Presented By

At least 26 people were killed and about 20 others injured after a gunman opened fire on a church in a small South Texas community on Sunday morning, in what Texas Gov. Greg Abbott called the deadliest mass shooting in the state’s recent history.

The violence comes just one month after the nation was rocked by the Las Vegas massacre, which left 59 dead and 527 injured after a shooter opened fire on a country music festival.

The latest mass shooting targeted the First Baptist Church in Sutherland Springs, a community of about 400 people located about 30 miles from San Antonio.

The suspected shooter, identified as former airman Devin Kelley, died after a car chase. It remains unclear how he died or what his motive was.

World leaders and American political figures took to social media to express sympathy for the victims and their families. Here is what they said:

President Trump and U.S. politicians respond to the shooting

President Donald Trump tweeted his condolences from Tokyo Monday morning as he began the first leg of his Asia visit. He also released a statement calling the shooting a “horrible act of evil” and said he would “continue to follow developments closely” during his 12-day tour.

Former President Barack Obama expressed condolences and called for a look at “what concrete steps we can take to reduce the violence and weaponry in our midst.”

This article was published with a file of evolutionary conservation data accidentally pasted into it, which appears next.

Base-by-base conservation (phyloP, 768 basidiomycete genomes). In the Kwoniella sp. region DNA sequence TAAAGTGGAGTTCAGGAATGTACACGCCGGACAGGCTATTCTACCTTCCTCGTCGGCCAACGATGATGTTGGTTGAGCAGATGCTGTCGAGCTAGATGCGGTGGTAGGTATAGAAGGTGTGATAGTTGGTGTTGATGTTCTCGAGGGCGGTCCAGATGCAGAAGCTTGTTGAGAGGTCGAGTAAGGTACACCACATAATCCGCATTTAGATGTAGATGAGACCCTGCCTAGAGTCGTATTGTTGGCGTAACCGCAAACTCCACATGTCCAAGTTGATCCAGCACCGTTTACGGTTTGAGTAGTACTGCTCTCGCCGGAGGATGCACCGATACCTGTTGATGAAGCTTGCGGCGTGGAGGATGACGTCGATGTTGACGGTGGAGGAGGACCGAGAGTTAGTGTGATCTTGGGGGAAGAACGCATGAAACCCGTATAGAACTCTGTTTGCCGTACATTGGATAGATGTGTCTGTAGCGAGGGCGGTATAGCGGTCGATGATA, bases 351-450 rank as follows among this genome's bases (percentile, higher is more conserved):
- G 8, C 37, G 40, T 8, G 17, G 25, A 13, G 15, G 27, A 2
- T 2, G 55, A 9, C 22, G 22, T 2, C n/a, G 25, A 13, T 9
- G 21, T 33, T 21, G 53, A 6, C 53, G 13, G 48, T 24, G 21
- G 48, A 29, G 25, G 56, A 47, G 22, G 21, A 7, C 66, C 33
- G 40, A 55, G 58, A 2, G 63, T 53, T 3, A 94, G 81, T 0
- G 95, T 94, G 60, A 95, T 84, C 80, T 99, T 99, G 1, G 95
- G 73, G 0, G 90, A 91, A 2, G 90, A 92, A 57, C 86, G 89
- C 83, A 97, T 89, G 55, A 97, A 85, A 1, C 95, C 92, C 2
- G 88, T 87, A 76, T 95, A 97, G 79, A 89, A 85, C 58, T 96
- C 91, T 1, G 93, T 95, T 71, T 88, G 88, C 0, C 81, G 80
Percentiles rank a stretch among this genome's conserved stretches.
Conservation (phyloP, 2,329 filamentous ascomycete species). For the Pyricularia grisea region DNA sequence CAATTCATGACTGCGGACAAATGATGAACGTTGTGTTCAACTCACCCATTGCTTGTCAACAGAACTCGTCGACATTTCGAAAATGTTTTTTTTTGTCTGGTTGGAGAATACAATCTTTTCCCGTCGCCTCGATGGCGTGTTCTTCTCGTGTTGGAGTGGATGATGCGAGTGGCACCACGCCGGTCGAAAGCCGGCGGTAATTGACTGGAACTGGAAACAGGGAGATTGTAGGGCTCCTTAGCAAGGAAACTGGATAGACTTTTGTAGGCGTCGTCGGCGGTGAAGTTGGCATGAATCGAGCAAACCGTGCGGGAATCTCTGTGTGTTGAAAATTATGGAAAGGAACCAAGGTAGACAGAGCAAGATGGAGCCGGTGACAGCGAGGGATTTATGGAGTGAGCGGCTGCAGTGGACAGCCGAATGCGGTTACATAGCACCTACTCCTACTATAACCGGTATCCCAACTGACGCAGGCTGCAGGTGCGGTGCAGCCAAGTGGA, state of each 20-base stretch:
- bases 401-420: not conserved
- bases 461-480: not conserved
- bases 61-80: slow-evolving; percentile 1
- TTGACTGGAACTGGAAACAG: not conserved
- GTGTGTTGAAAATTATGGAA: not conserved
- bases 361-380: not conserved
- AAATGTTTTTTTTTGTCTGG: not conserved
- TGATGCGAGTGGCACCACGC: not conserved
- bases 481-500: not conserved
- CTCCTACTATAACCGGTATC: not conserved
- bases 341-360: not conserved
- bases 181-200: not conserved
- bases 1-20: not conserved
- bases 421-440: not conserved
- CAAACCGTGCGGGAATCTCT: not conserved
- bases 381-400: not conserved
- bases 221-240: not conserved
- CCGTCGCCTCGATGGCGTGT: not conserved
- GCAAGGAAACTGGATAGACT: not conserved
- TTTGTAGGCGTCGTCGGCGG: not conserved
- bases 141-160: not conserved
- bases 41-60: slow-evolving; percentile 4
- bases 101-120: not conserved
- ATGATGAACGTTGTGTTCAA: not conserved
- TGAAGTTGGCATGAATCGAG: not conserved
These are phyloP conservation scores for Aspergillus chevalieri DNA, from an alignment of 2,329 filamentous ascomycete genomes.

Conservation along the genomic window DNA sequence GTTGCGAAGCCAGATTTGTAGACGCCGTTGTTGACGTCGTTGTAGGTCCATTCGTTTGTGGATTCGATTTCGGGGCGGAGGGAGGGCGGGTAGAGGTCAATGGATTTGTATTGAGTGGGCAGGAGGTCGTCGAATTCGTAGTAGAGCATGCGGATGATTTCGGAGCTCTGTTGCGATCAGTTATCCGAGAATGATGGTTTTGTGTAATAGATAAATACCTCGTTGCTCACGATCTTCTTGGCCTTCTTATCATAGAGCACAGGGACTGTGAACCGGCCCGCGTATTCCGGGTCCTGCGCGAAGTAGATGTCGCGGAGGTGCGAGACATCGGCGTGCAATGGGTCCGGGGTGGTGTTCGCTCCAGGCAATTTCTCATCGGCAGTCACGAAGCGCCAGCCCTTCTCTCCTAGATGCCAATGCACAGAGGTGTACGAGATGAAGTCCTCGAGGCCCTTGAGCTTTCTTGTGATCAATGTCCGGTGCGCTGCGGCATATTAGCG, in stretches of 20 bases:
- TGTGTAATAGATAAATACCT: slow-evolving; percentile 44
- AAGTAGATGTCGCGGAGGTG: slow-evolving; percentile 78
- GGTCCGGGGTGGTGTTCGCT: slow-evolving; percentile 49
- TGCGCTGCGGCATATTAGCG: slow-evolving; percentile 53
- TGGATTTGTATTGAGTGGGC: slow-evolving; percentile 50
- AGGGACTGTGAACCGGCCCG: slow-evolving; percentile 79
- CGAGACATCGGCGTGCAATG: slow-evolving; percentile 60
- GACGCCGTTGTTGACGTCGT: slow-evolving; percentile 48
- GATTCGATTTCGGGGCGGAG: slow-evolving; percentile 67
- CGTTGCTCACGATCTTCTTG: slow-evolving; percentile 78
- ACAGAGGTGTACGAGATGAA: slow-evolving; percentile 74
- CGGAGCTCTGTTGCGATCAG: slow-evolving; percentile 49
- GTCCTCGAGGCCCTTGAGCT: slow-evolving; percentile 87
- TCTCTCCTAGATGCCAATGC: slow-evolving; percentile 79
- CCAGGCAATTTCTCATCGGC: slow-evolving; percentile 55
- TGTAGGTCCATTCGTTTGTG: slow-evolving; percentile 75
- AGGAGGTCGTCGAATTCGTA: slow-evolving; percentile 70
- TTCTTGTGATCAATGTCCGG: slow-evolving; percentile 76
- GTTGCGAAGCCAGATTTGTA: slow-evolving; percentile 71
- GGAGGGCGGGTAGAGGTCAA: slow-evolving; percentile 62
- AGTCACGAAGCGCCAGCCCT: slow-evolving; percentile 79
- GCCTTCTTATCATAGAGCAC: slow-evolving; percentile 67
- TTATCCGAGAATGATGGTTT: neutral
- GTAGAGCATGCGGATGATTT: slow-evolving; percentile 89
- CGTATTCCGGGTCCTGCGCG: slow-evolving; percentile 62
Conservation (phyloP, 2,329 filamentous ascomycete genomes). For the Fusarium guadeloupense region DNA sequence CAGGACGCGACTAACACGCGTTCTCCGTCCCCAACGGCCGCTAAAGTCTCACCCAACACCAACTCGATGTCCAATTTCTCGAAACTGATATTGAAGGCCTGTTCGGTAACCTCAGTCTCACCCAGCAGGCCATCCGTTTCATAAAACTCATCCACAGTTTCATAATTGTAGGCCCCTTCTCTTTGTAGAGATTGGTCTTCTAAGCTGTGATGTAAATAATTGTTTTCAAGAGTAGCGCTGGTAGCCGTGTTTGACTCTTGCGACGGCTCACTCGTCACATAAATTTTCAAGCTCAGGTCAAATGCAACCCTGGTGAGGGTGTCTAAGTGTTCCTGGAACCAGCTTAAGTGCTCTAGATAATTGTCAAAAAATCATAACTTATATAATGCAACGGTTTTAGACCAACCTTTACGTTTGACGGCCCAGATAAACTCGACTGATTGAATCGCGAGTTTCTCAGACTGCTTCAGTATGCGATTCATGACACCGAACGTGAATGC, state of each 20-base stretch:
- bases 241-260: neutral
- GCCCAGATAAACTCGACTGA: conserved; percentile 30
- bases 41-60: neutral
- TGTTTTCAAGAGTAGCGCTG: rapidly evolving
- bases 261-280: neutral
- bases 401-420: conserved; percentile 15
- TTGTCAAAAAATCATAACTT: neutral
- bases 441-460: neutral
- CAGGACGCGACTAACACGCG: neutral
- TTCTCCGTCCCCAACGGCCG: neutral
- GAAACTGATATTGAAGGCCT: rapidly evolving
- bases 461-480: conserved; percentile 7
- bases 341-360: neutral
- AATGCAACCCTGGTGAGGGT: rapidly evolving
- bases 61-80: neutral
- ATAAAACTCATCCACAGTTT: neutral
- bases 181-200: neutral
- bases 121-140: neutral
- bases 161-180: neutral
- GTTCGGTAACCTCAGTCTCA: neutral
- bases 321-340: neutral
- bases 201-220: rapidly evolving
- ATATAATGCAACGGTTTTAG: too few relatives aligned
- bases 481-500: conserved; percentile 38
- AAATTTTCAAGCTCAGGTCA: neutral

Echoing Obama’s call to action Minnesota Senator Al Franken urged “moral courage to address these senseless acts.”

Texas Gov. Greg Abbott released a statement shortly before arriving on the scene in Sutherland Springs. He thanked law enforcement responders and called on all Texans to “pray for the Sutherland Springs community during this time of mourning and loss.”

World leaders react to the Texas church shooting

Japan’s Prime Minister Shinzo Abe, who was with President Trump as news of the shooting broke, sent messages of condolence through both Facebook and Twitter. “My thoughts are with those who suffered injuries in the incident. I wish to express heartfelt solidarity with the people of the United States during this difficult time,” he said.

British Prime Minister Theresa May said her thoughts and prayers were with the victims of the shooting.

Canadian Prime Minister Justin Trudeau, said in a statement that it “is appalling that this act took place in a place of worship, where worshippers should have felt safe.”

“On behalf of all Canadians, I extend my deepest condolences to the families and friends of those killed. We also hope for a speedy recovery to all those harmed today,” he added.

From Mexico, President Enrique Peña Nieto offered his country’s “solidarity and condolences to all those affected.”

Israeli President Reuven Rivlin also offered his prayers to the victims and families.

The government of Venezuela issued a statement strongly condemning “this and any other act of violence whose purpose is to cause terror in the population.”


More Must-Reads From TIME

Write to Laignee Barron at

You May Also Like